Tuesday, November 21, 2017

Crisis Within The Church, Violence Our Self Portrait

In the present community of faith, we see two extreme ways the church is seen. They both see a crisis and are concerned. A priest writer in a Bulletin for priests begins his article with these words.

A so-called conservative school sees the situation with a martyr's attitude: they face a stark reality and proceed to analyze  the situation. After the Second Vatican Council, the church was contaminated with disbelief, worldliness, and liberalism. It's their task to return to the time before the Council as a loyal remnant in the church.

The other school predicts that if we continue in our present ways the church will decline and cease to exist. What is necessary is for the true Christian to throw off the aging and frustrating system the Church is trapped in and modernize, become efficient and get the applause of society.

In these two extremes, there is a common element in that both of them see the other as the cause of the problems the church faces. The two camps with their strong fortress mentality both predicting the downfall of the church have in their logic no place for love but only condemnation, no concern for the other but judgment. Within these two camps, we have a narrowness of thinking, self-inflicted pain and attitudes that give birth to despair and the soil for violence.

This attitude does recognize that the church is made up of human beings and is limited in what it's able to do. Both these camps are violent in their activities towards the good people who believe that the Church from the time of the Apostles is being led by God and his Spirit.

Sarcasm is adrift in the Church and our self-portrait. This attitude hurts us and defeats without finding hope in our Lord. Medard Kehl SJ, a German theologian, has thought deeply about the challenges that face the church in the modern world and fights against them in his book: Where is the Church Going?  He asks those with closed minds and self-inflicted pessimism with the following proposal. " To grow in hope is not to strive only for results by all means and give people all that they desire. What we are about is  to be faithful in living our faith without vacillation of any kind."  In other words: faith for a Christian is doing what we are asked as natural and wholeheartedly, without looking around to others and wanting to hear applause. This will make us free and relieve us of many burdens. We are not always looking for immediate results from our efforts but at the same don't surrender. Efficiency is not our most important value.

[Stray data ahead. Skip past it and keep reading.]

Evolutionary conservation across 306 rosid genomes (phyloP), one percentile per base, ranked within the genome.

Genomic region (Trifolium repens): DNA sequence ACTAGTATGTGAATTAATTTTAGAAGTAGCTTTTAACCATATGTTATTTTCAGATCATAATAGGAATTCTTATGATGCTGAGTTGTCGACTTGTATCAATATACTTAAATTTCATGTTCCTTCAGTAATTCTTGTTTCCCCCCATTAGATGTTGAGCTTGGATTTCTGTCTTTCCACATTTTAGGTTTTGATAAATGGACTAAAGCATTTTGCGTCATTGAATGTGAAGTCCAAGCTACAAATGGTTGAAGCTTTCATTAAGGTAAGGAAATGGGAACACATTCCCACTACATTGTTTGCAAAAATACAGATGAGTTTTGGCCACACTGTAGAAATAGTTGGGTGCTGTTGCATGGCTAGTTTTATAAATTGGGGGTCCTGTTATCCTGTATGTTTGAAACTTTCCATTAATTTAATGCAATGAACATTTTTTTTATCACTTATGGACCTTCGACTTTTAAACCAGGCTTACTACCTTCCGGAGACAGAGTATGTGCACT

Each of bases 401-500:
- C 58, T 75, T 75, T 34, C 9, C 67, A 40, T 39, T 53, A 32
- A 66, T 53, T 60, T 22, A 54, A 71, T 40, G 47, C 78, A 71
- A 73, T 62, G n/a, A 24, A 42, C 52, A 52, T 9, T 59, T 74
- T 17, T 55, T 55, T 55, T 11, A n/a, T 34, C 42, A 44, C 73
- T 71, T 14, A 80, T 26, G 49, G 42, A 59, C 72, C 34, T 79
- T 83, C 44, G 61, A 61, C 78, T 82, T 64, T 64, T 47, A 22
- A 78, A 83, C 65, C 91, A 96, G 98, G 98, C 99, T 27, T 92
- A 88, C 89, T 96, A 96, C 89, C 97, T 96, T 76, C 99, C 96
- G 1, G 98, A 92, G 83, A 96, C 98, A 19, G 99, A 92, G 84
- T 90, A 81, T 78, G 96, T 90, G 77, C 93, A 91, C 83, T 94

In a changing world, negative conclusions about the situation faced by the church or obsession with survival follow from a lack of faith and deep reflection on the meaning of church. With the deep reflection, we begin to understand our being internally, externally and the truth. We come to a deeper understanding of the reality we are experiencing and a deeper level of hope.

In Korea, the candlelight processions did bring about visibly the desire of many of the citizens for a new start. At this point in history with all the conflict within and outside the community of faith, we need to reflect more deeply on the reason for the existence of the Church, the world, humanity and the light will come.

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